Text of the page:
The originary rupture that I seek in Australian language is as poetic as it is political. It is a radical deformation and a reformed utopianism. There are many ways to enable this. Recontextualisation is one such method. This might occur when we take a settler conceptual assemblage into a legislative assembly. It might also look like a soundbite, or policy piece, taken into a poetry reading. But this relies on an understanding of context, which can be seen as a type of historical work. Historically, Australia is a colony and we need to realise we continue to live in one. The sands have shifted and continue to shift, but we still need to fight against the Queen’s English using the available material that is here. We need poetry that continues to stand against the hegemony that emanates from the crown. This happens at the level of content, form and style as well as language itself.
However, no poet working in Australia today has realised the potential of the available linguistic material. That may be impossible, but surely the ambitious search for it need be attempted. Of course, there are dextrous, nimble, thorough, able, adept, charming, intelligent, sensitive, aware, alert, challenging, difficult, admirable poets working today. And I love them all.
There is also potentially far more than that. To undo the Australian poetry mind means recognising that the material here, as a type of available truth content, need be re-expressed linguistically. But such is the conformity to structural limitations, the narrowing of available experience and the strength of the paradigmatic mentality that the possibility of new poetry, and with it revolutionary decolonisation, seems distant. In specific terms the hegemonic use of English, the slim band of influences and the geographic concentration of the literary bureaucratic establishment has meant the limitation of poetic, and hence political, possibility.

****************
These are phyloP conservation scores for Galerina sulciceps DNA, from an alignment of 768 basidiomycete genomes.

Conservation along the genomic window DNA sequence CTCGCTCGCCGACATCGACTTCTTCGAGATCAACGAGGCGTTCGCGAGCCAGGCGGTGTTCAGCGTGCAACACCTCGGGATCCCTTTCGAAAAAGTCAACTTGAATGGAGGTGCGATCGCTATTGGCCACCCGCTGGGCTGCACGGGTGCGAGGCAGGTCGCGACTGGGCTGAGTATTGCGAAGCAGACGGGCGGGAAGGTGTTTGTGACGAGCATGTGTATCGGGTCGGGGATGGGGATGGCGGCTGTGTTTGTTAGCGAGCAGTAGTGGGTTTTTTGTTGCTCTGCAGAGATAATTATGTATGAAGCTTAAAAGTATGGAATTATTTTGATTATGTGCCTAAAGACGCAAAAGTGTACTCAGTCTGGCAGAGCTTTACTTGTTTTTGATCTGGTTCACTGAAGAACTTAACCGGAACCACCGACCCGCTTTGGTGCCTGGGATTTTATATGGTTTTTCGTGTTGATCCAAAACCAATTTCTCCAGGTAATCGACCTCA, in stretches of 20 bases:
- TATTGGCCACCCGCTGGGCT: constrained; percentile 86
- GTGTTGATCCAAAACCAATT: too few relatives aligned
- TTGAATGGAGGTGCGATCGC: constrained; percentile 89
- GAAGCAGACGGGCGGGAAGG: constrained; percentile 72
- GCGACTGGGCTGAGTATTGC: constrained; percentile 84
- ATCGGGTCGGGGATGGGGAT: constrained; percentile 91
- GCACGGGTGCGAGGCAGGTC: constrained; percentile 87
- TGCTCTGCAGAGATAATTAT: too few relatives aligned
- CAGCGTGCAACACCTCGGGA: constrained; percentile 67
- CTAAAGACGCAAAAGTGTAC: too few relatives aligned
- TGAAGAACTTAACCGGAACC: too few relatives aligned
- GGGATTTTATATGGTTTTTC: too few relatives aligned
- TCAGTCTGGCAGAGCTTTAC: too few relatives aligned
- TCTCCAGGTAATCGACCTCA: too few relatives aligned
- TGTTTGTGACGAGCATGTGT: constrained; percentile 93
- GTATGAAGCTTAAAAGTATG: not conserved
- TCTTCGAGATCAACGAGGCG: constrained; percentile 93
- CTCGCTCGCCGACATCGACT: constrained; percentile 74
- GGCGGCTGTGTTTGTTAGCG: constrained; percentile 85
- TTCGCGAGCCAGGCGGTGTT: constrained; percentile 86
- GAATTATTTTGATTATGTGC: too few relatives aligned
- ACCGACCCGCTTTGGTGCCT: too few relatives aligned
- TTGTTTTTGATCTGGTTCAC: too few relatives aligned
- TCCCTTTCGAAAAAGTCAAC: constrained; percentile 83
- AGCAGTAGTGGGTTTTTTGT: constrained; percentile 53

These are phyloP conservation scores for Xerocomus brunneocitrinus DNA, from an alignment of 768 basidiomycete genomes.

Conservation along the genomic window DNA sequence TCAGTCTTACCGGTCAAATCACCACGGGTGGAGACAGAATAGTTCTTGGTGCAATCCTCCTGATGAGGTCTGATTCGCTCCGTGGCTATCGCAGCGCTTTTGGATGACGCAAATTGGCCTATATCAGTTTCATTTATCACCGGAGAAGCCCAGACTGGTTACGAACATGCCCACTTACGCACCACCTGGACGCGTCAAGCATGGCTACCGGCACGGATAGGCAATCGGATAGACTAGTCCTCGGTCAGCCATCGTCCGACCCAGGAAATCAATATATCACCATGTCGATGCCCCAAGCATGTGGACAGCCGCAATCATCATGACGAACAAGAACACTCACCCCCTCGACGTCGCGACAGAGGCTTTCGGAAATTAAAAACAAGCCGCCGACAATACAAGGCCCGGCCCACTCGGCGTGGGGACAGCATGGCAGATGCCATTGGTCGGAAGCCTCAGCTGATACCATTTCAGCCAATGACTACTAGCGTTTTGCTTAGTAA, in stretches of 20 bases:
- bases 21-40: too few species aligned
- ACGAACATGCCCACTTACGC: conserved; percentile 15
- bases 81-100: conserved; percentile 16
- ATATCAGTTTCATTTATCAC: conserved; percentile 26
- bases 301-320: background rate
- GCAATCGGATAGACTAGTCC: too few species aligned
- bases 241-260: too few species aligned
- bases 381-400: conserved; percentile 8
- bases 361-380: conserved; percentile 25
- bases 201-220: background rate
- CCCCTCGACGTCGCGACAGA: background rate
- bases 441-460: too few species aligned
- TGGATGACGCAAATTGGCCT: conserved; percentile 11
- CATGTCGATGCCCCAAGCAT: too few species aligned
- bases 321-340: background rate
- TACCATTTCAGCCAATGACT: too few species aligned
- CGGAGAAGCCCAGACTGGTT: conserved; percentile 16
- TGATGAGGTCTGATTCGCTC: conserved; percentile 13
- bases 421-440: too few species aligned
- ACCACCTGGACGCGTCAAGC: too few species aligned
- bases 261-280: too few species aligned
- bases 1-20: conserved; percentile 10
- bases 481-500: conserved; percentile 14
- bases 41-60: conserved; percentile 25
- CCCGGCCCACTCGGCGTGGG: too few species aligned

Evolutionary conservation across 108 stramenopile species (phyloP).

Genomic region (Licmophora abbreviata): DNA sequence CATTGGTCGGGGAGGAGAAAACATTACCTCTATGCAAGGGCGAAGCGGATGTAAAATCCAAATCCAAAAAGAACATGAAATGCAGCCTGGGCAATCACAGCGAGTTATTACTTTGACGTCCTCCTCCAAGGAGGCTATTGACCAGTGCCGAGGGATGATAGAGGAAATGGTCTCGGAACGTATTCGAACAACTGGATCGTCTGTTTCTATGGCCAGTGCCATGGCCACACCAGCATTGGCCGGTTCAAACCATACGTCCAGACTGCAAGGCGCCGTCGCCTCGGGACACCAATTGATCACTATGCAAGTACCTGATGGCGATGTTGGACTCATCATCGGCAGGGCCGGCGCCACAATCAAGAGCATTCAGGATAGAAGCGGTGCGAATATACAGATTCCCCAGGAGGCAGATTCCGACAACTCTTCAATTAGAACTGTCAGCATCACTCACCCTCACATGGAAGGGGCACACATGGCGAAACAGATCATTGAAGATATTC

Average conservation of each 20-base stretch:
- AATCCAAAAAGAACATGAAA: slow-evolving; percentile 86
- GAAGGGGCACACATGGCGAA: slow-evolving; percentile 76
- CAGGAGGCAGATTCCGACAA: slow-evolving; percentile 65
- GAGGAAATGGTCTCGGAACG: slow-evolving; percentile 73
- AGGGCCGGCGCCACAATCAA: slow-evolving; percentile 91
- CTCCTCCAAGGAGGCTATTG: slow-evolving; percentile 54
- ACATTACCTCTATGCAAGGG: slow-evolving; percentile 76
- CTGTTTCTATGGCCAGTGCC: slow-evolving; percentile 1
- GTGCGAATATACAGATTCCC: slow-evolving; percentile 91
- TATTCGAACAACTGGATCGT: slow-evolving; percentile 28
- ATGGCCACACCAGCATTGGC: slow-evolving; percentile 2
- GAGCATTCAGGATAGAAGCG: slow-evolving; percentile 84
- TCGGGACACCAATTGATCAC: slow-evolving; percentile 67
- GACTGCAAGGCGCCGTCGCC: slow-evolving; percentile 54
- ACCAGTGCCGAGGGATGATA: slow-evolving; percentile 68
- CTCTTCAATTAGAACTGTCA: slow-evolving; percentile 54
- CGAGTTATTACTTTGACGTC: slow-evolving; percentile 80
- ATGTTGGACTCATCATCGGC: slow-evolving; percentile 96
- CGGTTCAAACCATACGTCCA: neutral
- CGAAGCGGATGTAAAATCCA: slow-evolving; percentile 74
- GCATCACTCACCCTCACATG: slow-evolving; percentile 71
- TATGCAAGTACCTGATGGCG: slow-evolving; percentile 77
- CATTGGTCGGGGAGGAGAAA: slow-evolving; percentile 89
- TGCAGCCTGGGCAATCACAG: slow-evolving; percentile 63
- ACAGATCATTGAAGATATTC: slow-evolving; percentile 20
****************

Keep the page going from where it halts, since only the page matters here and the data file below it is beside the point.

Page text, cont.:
Of course, some poets counter the dominance of English. There is not only John Mateer (Portugese) but also a whole host of linguistically diverse Others (see Michelle Cahill’s ‘Extimate Subjects’). However, there are not enough poets working in Aboriginal Englishes, let alone with traditional Indigenous languages in and of themselves. This is not to dismiss those Englishes, or their idiolectical expression in, say, Lionel Fogarty or Ali Cobby Eckermann or their located and resonant, or, appropriative assemblaged use by non-Indigenous people (Philip Hall as an editor and educator in the Gulf of Carpentaria, or, in the latter sense, Bonny Cassidy’s Final Theory which quotes from tabi taken from Taruru). It is to suggest that traditional linguistic knowledge is under valued in society as a whole. Nowhere is this clearer than in governmental policies toward the teaching of Indigenous languages, which means that it is rare for students, or nascent emerging poets, to encounter those languages in ideological state apparatuses.
Quite simply, where does one go to learn Walpiri, Noongar, Yolngu or any other such language? Must one go to the country those languages are spoken in? But then one need ask, how does one gain permission? Such is the complicated and confusing legacy of new settlement governmentality. But many poets use the present situation simply as an excuse for a lack of genuine engagement and in so doing become complicit, through absence, in the egregious fact of occupation. One can read a whole host of linguistic material in Indigenous languages – there are wordlists, dictionaries and other such sources that retain the original, and there is also the Bible and a host of literary, and poetic, materials that have been translated back and forth in countless languages. That we should continue to be so uneducated on Indigenous matters is plainly criminal.